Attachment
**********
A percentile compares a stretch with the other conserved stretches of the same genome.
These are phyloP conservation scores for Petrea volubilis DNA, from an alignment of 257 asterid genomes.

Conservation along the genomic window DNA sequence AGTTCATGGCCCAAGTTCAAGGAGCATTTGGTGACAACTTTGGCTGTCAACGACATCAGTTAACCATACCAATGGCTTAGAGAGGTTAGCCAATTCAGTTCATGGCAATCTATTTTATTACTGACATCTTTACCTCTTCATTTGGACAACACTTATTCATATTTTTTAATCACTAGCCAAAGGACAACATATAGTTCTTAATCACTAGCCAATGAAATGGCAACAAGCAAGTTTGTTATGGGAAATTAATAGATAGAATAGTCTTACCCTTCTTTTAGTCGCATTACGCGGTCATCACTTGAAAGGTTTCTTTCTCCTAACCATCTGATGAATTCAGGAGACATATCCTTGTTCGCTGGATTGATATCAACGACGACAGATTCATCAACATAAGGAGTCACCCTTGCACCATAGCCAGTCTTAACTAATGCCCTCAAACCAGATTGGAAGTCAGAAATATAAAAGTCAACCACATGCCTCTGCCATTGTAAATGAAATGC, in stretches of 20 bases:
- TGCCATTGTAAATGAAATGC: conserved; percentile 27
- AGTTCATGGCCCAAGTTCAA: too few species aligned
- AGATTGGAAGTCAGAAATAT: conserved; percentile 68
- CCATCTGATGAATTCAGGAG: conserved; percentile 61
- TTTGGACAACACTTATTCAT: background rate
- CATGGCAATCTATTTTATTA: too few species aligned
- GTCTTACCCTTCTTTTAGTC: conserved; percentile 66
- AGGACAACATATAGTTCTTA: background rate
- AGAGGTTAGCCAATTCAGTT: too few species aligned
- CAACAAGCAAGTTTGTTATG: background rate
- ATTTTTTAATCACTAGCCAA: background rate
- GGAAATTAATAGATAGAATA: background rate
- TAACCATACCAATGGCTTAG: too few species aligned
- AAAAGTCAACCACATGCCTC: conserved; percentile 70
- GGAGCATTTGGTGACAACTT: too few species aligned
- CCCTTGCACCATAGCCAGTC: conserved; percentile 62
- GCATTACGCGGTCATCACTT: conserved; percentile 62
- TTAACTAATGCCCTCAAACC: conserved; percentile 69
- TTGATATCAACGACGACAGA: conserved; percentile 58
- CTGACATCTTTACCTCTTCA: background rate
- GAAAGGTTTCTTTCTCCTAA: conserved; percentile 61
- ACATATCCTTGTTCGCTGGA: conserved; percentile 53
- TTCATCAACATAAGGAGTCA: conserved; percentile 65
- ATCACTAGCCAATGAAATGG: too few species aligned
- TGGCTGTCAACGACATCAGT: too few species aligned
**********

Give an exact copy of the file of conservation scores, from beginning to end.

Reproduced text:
A percentile compares a stretch with the other conserved stretches of the same genome.
These are phyloP conservation scores for Petrea volubilis DNA, from an alignment of 257 asterid genomes.

Conservation along the genomic window DNA sequence AGTTCATGGCCCAAGTTCAAGGAGCATTTGGTGACAACTTTGGCTGTCAACGACATCAGTTAACCATACCAATGGCTTAGAGAGGTTAGCCAATTCAGTTCATGGCAATCTATTTTATTACTGACATCTTTACCTCTTCATTTGGACAACACTTATTCATATTTTTTAATCACTAGCCAAAGGACAACATATAGTTCTTAATCACTAGCCAATGAAATGGCAACAAGCAAGTTTGTTATGGGAAATTAATAGATAGAATAGTCTTACCCTTCTTTTAGTCGCATTACGCGGTCATCACTTGAAAGGTTTCTTTCTCCTAACCATCTGATGAATTCAGGAGACATATCCTTGTTCGCTGGATTGATATCAACGACGACAGATTCATCAACATAAGGAGTCACCCTTGCACCATAGCCAGTCTTAACTAATGCCCTCAAACCAGATTGGAAGTCAGAAATATAAAAGTCAACCACATGCCTCTGCCATTGTAAATGAAATGC, in stretches of 20 bases:
- TGCCATTGTAAATGAAATGC: conserved; percentile 27
- AGTTCATGGCCCAAGTTCAA: too few species aligned
- AGATTGGAAGTCAGAAATAT: conserved; percentile 68
- CCATCTGATGAATTCAGGAG: conserved; percentile 61
- TTTGGACAACACTTATTCAT: background rate
- CATGGCAATCTATTTTATTA: too few species aligned
- GTCTTACCCTTCTTTTAGTC: conserved; percentile 66
- AGGACAACATATAGTTCTTA: background rate
- AGAGGTTAGCCAATTCAGTT: too few species aligned
- CAACAAGCAAGTTTGTTATG: background rate
- ATTTTTTAATCACTAGCCAA: background rate
- GGAAATTAATAGATAGAATA: background rate
- TAACCATACCAATGGCTTAG: too few species aligned
- AAAAGTCAACCACATGCCTC: conserved; percentile 70
- GGAGCATTTGGTGACAACTT: too few species aligned
- CCCTTGCACCATAGCCAGTC: conserved; percentile 62
- GCATTACGCGGTCATCACTT: conserved; percentile 62
- TTAACTAATGCCCTCAAACC: conserved; percentile 69
- TTGATATCAACGACGACAGA: conserved; percentile 58
- CTGACATCTTTACCTCTTCA: background rate
- GAAAGGTTTCTTTCTCCTAA: conserved; percentile 61
- ACATATCCTTGTTCGCTGGA: conserved; percentile 53
- TTCATCAACATAAGGAGTCA: conserved; percentile 65
- ATCACTAGCCAATGAAATGG: too few species aligned
- TGGCTGTCAACGACATCAGT: too few species aligned